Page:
Triangle productions at Theater! Theatre!, 3430 SE Belmont, 239-5919, Thurs-Sat 8 pm, Sun 2 pm, through Feb. 1, $19
I n time with the feel-good hit film Calendar Girls, your yen for tea-guzzling, crumpet-sopping old English ladies is justified. Gone are the days when your longing to see underneath Dame Judie Dench's knickers had to be suppressed into the dirty recesses of your perverted, Anglophilic mind.
Director Donald I. Horn returns to Theater! Theatre! with an unearthing of Alan Bennett's critically renowned Talking Heads monologues. Bennett (The Madness of King George, A Question of Attribution) is a giant in British television and theater, who, with his fellow crossover visionaries Harold Pinter and Tom Stoppard, has redefined theater through macabre subtlety. Bennett's study of middle-class women in Yorkshire maintains an air of eerie normalcy, where the secrets and dysfunctions of everyday life crawl out from under the rugs. Old traumas and lifelong resentments appear like the bloodstains on Lady Macbeth's dishpan hands.
Horn has assembled a cast of women who carry the frail, geriatric dignity of past-their-prime birds. Vana O'Brien (recently of Nickel and Dimed and Gus Van Sant's Elephant) is Rosemary, an old-moneyed matron who recalls stories of gardening and murder with equal candor. In Rosemary we see the confining weight of class attitudes and domestic obligation. Karen Tate (Appalachian Ebeneezer) plays the church vicar's wife, Susan, coping with her own spiritual boredom with a hot, taboo-breaking affair and long slugs of communion wine. Tate is brilliantly desperate in dyed red hair and smokes ladyfinger cigarettes with jaded grace. Helena deCrespo is the crowning jewel of the trio, playing the demented Doris, a far-gone septuagenarian with a foot in the grave and a mind split between delusion and memory.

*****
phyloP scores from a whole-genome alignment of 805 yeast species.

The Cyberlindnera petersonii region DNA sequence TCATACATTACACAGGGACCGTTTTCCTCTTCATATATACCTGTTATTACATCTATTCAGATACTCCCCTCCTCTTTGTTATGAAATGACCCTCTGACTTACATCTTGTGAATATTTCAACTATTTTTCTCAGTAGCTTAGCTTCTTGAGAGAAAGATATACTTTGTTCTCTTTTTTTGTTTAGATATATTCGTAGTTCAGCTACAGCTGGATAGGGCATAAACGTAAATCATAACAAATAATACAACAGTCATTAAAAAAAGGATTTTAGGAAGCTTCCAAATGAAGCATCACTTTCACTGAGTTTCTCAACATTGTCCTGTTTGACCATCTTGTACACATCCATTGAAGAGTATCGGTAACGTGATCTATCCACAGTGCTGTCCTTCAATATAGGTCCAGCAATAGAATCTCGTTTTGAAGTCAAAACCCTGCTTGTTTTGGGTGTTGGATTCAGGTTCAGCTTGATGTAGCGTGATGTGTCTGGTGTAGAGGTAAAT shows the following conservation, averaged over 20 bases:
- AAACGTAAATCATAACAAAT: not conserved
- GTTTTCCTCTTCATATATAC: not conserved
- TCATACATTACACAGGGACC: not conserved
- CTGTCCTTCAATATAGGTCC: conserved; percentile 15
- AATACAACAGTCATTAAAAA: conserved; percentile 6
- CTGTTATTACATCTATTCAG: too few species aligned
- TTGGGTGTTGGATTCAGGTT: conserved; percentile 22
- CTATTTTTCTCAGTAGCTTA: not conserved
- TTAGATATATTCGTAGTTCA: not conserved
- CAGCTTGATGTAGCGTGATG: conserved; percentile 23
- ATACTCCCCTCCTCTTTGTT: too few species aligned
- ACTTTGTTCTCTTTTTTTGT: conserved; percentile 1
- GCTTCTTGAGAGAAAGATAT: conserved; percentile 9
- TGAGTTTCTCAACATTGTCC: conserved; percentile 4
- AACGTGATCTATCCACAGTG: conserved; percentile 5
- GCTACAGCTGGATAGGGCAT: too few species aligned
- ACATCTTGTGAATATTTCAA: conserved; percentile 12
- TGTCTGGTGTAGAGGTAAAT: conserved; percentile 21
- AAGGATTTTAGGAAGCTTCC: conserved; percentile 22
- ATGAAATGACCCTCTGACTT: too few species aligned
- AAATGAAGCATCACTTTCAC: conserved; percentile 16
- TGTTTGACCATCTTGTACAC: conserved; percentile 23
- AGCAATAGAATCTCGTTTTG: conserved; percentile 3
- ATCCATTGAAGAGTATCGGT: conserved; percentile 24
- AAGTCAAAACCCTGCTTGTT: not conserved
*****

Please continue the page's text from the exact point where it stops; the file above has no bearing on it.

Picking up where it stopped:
Talking Heads sees all three women before the backdrop of an English county home, all floral print curtains and fragile tea china. For the Masterpiece Theatre crowd, the play throws a monkey wrench into Victorian stuffiness, underlining the sinister side of pastoral life, and exploding the male-dominant culture of domestic life. All of the snippy English slang and bad-toothed grins make the tales of murder and adultery go down as easy as jellied eels. While at times funny, Talking Heads is ultimately a set of swan songs, three women giving their own eulogies. TOUSSAINT PERRAULT